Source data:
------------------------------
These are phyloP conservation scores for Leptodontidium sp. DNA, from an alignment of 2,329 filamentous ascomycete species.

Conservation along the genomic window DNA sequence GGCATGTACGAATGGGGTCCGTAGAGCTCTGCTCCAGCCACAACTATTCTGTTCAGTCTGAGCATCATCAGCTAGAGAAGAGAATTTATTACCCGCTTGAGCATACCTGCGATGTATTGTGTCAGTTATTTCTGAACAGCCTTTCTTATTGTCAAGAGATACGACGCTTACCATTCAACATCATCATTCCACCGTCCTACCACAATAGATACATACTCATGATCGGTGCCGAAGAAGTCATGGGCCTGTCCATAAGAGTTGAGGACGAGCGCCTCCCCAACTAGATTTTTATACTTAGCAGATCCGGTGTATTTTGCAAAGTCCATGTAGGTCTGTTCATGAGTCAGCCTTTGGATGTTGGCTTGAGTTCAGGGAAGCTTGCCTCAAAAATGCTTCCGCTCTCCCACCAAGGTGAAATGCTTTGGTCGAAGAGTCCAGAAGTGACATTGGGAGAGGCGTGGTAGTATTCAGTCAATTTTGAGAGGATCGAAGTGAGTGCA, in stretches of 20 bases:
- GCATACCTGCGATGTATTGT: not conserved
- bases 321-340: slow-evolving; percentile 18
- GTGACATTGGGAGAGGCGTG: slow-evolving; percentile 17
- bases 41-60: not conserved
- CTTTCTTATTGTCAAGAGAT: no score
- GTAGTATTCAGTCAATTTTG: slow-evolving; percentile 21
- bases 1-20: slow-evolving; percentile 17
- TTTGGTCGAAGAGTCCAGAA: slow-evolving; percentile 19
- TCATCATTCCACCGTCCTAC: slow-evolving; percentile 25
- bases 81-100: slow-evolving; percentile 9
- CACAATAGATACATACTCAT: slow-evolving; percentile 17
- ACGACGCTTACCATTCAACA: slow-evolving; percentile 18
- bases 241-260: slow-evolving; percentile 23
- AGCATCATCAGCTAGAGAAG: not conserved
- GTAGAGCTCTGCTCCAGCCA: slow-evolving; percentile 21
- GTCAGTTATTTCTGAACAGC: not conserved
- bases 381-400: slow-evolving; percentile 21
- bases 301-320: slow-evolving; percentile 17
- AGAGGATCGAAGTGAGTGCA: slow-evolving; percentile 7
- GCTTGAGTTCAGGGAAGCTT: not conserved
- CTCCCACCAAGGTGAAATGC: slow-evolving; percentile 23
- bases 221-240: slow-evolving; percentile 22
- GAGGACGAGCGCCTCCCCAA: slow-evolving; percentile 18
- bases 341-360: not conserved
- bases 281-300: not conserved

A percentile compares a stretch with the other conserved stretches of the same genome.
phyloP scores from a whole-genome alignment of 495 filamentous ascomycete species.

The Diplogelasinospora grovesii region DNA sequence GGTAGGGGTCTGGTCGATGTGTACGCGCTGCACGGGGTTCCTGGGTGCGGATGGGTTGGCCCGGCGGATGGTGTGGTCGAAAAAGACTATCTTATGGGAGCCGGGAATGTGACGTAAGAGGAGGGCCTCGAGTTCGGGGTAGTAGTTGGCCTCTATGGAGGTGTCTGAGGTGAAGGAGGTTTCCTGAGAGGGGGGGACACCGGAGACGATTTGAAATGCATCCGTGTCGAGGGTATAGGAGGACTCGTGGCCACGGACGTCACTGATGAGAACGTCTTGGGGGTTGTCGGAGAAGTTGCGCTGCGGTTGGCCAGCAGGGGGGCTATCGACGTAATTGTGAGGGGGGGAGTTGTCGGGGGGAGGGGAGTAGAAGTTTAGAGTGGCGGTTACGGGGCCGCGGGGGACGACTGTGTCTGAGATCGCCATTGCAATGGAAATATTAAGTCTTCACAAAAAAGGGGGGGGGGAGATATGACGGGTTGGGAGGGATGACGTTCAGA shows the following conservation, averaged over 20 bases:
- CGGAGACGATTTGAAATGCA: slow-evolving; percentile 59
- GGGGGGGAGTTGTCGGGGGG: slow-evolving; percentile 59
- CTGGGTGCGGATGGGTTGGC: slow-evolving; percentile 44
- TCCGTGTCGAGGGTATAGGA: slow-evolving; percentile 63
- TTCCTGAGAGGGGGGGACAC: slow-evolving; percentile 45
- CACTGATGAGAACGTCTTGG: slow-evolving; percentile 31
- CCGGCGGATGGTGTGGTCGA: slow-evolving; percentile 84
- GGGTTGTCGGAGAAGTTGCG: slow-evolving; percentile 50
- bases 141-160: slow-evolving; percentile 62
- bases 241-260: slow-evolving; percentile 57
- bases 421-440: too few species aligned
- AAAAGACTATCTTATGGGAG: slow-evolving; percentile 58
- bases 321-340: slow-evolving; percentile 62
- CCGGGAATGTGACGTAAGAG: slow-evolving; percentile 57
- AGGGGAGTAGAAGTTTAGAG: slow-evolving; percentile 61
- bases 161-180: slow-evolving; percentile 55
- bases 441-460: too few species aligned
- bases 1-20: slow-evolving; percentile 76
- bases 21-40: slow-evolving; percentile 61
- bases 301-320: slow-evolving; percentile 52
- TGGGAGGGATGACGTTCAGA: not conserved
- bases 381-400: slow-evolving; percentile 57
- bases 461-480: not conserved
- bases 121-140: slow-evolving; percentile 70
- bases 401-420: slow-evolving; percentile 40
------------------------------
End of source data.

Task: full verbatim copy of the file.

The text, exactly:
These are phyloP conservation scores for Leptodontidium sp. DNA, from an alignment of 2,329 filamentous ascomycete species.

Conservation along the genomic window DNA sequence GGCATGTACGAATGGGGTCCGTAGAGCTCTGCTCCAGCCACAACTATTCTGTTCAGTCTGAGCATCATCAGCTAGAGAAGAGAATTTATTACCCGCTTGAGCATACCTGCGATGTATTGTGTCAGTTATTTCTGAACAGCCTTTCTTATTGTCAAGAGATACGACGCTTACCATTCAACATCATCATTCCACCGTCCTACCACAATAGATACATACTCATGATCGGTGCCGAAGAAGTCATGGGCCTGTCCATAAGAGTTGAGGACGAGCGCCTCCCCAACTAGATTTTTATACTTAGCAGATCCGGTGTATTTTGCAAAGTCCATGTAGGTCTGTTCATGAGTCAGCCTTTGGATGTTGGCTTGAGTTCAGGGAAGCTTGCCTCAAAAATGCTTCCGCTCTCCCACCAAGGTGAAATGCTTTGGTCGAAGAGTCCAGAAGTGACATTGGGAGAGGCGTGGTAGTATTCAGTCAATTTTGAGAGGATCGAAGTGAGTGCA, in stretches of 20 bases:
- GCATACCTGCGATGTATTGT: not conserved
- bases 321-340: slow-evolving; percentile 18
- GTGACATTGGGAGAGGCGTG: slow-evolving; percentile 17
- bases 41-60: not conserved
- CTTTCTTATTGTCAAGAGAT: no score
- GTAGTATTCAGTCAATTTTG: slow-evolving; percentile 21
- bases 1-20: slow-evolving; percentile 17
- TTTGGTCGAAGAGTCCAGAA: slow-evolving; percentile 19
- TCATCATTCCACCGTCCTAC: slow-evolving; percentile 25
- bases 81-100: slow-evolving; percentile 9
- CACAATAGATACATACTCAT: slow-evolving; percentile 17
- ACGACGCTTACCATTCAACA: slow-evolving; percentile 18
- bases 241-260: slow-evolving; percentile 23
- AGCATCATCAGCTAGAGAAG: not conserved
- GTAGAGCTCTGCTCCAGCCA: slow-evolving; percentile 21
- GTCAGTTATTTCTGAACAGC: not conserved
- bases 381-400: slow-evolving; percentile 21
- bases 301-320: slow-evolving; percentile 17
- AGAGGATCGAAGTGAGTGCA: slow-evolving; percentile 7
- GCTTGAGTTCAGGGAAGCTT: not conserved
- CTCCCACCAAGGTGAAATGC: slow-evolving; percentile 23
- bases 221-240: slow-evolving; percentile 22
- GAGGACGAGCGCCTCCCCAA: slow-evolving; percentile 18
- bases 341-360: not conserved
- bases 281-300: not conserved

A percentile compares a stretch with the other conserved stretches of the same genome.
phyloP scores from a whole-genome alignment of 495 filamentous ascomycete species.

The Diplogelasinospora grovesii region DNA sequence GGTAGGGGTCTGGTCGATGTGTACGCGCTGCACGGGGTTCCTGGGTGCGGATGGGTTGGCCCGGCGGATGGTGTGGTCGAAAAAGACTATCTTATGGGAGCCGGGAATGTGACGTAAGAGGAGGGCCTCGAGTTCGGGGTAGTAGTTGGCCTCTATGGAGGTGTCTGAGGTGAAGGAGGTTTCCTGAGAGGGGGGGACACCGGAGACGATTTGAAATGCATCCGTGTCGAGGGTATAGGAGGACTCGTGGCCACGGACGTCACTGATGAGAACGTCTTGGGGGTTGTCGGAGAAGTTGCGCTGCGGTTGGCCAGCAGGGGGGCTATCGACGTAATTGTGAGGGGGGGAGTTGTCGGGGGGAGGGGAGTAGAAGTTTAGAGTGGCGGTTACGGGGCCGCGGGGGACGACTGTGTCTGAGATCGCCATTGCAATGGAAATATTAAGTCTTCACAAAAAAGGGGGGGGGGAGATATGACGGGTTGGGAGGGATGACGTTCAGA shows the following conservation, averaged over 20 bases:
- CGGAGACGATTTGAAATGCA: slow-evolving; percentile 59
- GGGGGGGAGTTGTCGGGGGG: slow-evolving; percentile 59
- CTGGGTGCGGATGGGTTGGC: slow-evolving; percentile 44
- TCCGTGTCGAGGGTATAGGA: slow-evolving; percentile 63
- TTCCTGAGAGGGGGGGACAC: slow-evolving; percentile 45
- CACTGATGAGAACGTCTTGG: slow-evolving; percentile 31
- CCGGCGGATGGTGTGGTCGA: slow-evolving; percentile 84
- GGGTTGTCGGAGAAGTTGCG: slow-evolving; percentile 50
- bases 141-160: slow-evolving; percentile 62
- bases 241-260: slow-evolving; percentile 57
- bases 421-440: too few species aligned
- AAAAGACTATCTTATGGGAG: slow-evolving; percentile 58
- bases 321-340: slow-evolving; percentile 62
- CCGGGAATGTGACGTAAGAG: slow-evolving; percentile 57
- AGGGGAGTAGAAGTTTAGAG: slow-evolving; percentile 61
- bases 161-180: slow-evolving; percentile 55
- bases 441-460: too few species aligned
- bases 1-20: slow-evolving; percentile 76
- bases 21-40: slow-evolving; percentile 61
- bases 301-320: slow-evolving; percentile 52
- TGGGAGGGATGACGTTCAGA: not conserved
- bases 381-400: slow-evolving; percentile 57
- bases 461-480: not conserved
- bases 121-140: slow-evolving; percentile 70
- bases 401-420: slow-evolving; percentile 40